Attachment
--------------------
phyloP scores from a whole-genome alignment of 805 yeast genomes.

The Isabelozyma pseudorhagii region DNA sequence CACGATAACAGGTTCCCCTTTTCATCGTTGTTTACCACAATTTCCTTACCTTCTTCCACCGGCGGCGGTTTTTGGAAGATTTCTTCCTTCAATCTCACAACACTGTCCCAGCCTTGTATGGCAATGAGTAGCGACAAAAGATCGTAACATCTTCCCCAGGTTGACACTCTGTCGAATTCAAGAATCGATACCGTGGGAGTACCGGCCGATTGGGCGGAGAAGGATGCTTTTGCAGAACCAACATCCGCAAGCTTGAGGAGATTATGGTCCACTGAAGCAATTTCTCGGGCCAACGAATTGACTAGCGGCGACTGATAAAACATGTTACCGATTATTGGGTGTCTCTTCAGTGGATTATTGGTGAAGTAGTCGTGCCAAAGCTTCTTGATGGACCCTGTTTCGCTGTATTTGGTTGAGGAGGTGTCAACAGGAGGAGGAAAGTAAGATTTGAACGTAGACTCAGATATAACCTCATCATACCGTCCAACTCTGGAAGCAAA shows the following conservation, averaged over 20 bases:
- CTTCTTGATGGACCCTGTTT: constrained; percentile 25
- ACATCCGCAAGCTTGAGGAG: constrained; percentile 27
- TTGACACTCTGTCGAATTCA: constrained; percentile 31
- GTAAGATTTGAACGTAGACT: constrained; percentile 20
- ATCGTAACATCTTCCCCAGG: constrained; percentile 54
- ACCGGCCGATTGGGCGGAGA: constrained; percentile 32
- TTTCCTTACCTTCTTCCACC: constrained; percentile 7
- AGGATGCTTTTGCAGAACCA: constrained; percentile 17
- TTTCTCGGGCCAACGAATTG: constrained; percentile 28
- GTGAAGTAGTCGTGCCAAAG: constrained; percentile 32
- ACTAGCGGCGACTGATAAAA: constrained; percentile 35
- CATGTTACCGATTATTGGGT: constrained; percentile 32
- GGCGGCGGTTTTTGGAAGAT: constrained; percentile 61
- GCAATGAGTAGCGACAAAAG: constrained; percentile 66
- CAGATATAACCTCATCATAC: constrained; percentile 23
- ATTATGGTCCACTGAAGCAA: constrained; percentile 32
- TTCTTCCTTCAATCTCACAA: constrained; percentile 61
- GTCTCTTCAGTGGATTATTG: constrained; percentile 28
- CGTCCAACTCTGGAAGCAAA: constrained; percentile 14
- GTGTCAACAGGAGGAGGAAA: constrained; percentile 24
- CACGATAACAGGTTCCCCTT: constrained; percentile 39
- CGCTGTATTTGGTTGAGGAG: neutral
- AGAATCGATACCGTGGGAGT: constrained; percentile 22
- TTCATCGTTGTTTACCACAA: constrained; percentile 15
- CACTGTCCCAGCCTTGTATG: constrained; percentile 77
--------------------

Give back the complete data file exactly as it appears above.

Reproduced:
phyloP scores from a whole-genome alignment of 805 yeast genomes.

The Isabelozyma pseudorhagii region DNA sequence CACGATAACAGGTTCCCCTTTTCATCGTTGTTTACCACAATTTCCTTACCTTCTTCCACCGGCGGCGGTTTTTGGAAGATTTCTTCCTTCAATCTCACAACACTGTCCCAGCCTTGTATGGCAATGAGTAGCGACAAAAGATCGTAACATCTTCCCCAGGTTGACACTCTGTCGAATTCAAGAATCGATACCGTGGGAGTACCGGCCGATTGGGCGGAGAAGGATGCTTTTGCAGAACCAACATCCGCAAGCTTGAGGAGATTATGGTCCACTGAAGCAATTTCTCGGGCCAACGAATTGACTAGCGGCGACTGATAAAACATGTTACCGATTATTGGGTGTCTCTTCAGTGGATTATTGGTGAAGTAGTCGTGCCAAAGCTTCTTGATGGACCCTGTTTCGCTGTATTTGGTTGAGGAGGTGTCAACAGGAGGAGGAAAGTAAGATTTGAACGTAGACTCAGATATAACCTCATCATACCGTCCAACTCTGGAAGCAAA shows the following conservation, averaged over 20 bases:
- CTTCTTGATGGACCCTGTTT: constrained; percentile 25
- ACATCCGCAAGCTTGAGGAG: constrained; percentile 27
- TTGACACTCTGTCGAATTCA: constrained; percentile 31
- GTAAGATTTGAACGTAGACT: constrained; percentile 20
- ATCGTAACATCTTCCCCAGG: constrained; percentile 54
- ACCGGCCGATTGGGCGGAGA: constrained; percentile 32
- TTTCCTTACCTTCTTCCACC: constrained; percentile 7
- AGGATGCTTTTGCAGAACCA: constrained; percentile 17
- TTTCTCGGGCCAACGAATTG: constrained; percentile 28
- GTGAAGTAGTCGTGCCAAAG: constrained; percentile 32
- ACTAGCGGCGACTGATAAAA: constrained; percentile 35
- CATGTTACCGATTATTGGGT: constrained; percentile 32
- GGCGGCGGTTTTTGGAAGAT: constrained; percentile 61
- GCAATGAGTAGCGACAAAAG: constrained; percentile 66
- CAGATATAACCTCATCATAC: constrained; percentile 23
- ATTATGGTCCACTGAAGCAA: constrained; percentile 32
- TTCTTCCTTCAATCTCACAA: constrained; percentile 61
- GTCTCTTCAGTGGATTATTG: constrained; percentile 28
- CGTCCAACTCTGGAAGCAAA: constrained; percentile 14
- GTGTCAACAGGAGGAGGAAA: constrained; percentile 24
- CACGATAACAGGTTCCCCTT: constrained; percentile 39
- CGCTGTATTTGGTTGAGGAG: neutral
- AGAATCGATACCGTGGGAGT: constrained; percentile 22
- TTCATCGTTGTTTACCACAA: constrained; percentile 15
- CACTGTCCCAGCCTTGTATG: constrained; percentile 77